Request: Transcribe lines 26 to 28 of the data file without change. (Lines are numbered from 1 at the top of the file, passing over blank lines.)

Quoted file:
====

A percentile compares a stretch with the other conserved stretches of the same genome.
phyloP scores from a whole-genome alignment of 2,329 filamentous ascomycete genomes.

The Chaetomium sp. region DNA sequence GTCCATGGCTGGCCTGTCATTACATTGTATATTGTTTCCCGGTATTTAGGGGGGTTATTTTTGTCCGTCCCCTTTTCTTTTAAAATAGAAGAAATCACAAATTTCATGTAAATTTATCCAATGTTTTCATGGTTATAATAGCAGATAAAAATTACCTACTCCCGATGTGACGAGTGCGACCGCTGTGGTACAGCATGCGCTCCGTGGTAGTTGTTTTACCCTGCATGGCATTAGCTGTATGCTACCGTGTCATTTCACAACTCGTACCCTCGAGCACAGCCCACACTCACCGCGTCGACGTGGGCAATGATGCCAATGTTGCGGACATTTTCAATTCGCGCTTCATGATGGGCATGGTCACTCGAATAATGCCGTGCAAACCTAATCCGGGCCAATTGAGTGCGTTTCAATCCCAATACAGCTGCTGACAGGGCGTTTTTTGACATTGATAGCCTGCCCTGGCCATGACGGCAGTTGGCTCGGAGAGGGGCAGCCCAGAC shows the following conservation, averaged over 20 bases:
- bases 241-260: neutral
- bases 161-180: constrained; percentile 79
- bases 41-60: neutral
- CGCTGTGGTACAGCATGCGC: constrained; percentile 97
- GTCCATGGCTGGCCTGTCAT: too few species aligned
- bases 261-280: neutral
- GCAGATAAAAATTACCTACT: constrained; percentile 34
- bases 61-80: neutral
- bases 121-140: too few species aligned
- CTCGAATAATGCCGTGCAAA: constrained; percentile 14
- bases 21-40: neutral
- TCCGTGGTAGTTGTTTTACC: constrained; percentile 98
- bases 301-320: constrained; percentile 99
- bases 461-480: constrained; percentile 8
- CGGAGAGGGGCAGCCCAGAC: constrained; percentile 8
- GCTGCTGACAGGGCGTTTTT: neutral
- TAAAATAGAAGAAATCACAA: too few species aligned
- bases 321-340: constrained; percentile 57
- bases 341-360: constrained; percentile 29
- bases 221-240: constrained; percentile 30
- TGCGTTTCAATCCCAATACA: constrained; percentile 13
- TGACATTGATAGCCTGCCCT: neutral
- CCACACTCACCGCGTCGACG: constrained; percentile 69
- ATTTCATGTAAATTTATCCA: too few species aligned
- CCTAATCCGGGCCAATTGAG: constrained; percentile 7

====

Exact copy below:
- CCACACTCACCGCGTCGACG: constrained; percentile 69
- ATTTCATGTAAATTTATCCA: too few species aligned
- CCTAATCCGGGCCAATTGAG: constrained; percentile 7